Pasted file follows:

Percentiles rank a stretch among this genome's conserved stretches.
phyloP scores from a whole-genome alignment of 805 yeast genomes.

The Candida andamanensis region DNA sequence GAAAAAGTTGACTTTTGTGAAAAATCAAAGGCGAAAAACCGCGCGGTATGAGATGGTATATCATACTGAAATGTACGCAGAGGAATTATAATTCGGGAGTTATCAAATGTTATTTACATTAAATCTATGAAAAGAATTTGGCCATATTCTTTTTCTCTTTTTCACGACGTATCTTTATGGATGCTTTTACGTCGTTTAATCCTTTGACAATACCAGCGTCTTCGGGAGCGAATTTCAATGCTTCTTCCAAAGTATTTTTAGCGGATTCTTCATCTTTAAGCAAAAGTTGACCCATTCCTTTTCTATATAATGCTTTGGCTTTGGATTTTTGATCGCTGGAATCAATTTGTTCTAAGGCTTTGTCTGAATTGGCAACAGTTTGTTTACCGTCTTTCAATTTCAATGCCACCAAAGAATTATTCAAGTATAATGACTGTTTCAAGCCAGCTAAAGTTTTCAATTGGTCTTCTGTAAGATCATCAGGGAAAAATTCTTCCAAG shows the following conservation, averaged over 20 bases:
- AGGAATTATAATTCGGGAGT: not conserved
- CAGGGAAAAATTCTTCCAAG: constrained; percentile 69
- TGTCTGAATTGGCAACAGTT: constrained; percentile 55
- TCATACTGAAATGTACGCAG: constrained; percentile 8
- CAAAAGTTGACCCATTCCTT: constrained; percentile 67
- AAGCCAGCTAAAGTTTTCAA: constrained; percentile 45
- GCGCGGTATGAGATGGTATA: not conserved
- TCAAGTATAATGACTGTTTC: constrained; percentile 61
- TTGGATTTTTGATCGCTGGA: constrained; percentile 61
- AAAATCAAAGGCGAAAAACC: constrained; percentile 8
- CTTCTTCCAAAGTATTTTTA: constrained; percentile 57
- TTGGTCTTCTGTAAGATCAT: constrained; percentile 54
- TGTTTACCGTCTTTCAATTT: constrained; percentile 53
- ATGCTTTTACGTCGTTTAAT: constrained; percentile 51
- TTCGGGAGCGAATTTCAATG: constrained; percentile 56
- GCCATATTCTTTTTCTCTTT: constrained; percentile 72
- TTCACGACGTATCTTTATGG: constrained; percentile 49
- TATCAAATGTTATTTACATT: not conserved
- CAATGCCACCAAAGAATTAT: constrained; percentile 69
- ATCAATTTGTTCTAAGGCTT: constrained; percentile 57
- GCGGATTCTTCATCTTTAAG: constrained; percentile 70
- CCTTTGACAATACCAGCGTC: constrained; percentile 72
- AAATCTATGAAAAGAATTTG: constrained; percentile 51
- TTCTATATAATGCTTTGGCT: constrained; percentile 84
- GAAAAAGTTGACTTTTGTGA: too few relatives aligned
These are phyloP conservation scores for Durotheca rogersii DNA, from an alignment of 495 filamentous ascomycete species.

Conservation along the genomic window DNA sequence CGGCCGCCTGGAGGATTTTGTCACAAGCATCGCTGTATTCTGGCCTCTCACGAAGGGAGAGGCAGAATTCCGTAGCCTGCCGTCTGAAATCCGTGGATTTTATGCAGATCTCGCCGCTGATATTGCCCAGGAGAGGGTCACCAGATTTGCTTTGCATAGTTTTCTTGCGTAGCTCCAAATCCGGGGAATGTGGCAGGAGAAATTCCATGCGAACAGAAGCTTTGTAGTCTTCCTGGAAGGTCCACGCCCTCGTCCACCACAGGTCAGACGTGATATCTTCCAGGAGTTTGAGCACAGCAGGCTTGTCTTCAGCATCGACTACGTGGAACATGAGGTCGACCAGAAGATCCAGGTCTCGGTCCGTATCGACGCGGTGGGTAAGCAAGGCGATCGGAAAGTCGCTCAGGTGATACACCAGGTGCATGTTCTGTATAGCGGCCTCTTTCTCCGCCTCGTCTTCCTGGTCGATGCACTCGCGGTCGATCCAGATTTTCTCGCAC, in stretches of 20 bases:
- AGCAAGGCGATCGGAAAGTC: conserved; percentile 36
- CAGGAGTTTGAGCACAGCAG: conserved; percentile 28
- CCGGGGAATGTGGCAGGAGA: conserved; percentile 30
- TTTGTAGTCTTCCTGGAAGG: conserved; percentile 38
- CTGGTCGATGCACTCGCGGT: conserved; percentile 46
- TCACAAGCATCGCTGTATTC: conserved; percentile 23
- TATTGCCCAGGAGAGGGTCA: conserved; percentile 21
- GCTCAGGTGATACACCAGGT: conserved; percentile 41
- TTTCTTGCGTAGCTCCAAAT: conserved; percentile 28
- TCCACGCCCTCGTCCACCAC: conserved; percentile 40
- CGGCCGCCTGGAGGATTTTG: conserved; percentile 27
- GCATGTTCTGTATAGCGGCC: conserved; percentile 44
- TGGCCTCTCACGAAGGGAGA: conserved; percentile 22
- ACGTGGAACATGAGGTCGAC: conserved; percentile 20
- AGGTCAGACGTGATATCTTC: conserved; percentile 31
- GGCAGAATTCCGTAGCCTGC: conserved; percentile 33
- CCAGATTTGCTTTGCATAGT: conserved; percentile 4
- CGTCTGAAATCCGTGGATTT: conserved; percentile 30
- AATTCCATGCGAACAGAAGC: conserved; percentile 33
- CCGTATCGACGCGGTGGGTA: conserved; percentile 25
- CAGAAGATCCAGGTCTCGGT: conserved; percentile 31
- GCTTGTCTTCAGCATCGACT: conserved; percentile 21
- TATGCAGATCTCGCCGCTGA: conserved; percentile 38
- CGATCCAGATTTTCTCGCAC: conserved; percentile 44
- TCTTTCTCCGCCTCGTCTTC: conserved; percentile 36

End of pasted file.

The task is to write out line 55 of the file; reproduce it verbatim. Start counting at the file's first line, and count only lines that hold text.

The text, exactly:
- TCTTTCTCCGCCTCGTCTTC: conserved; percentile 36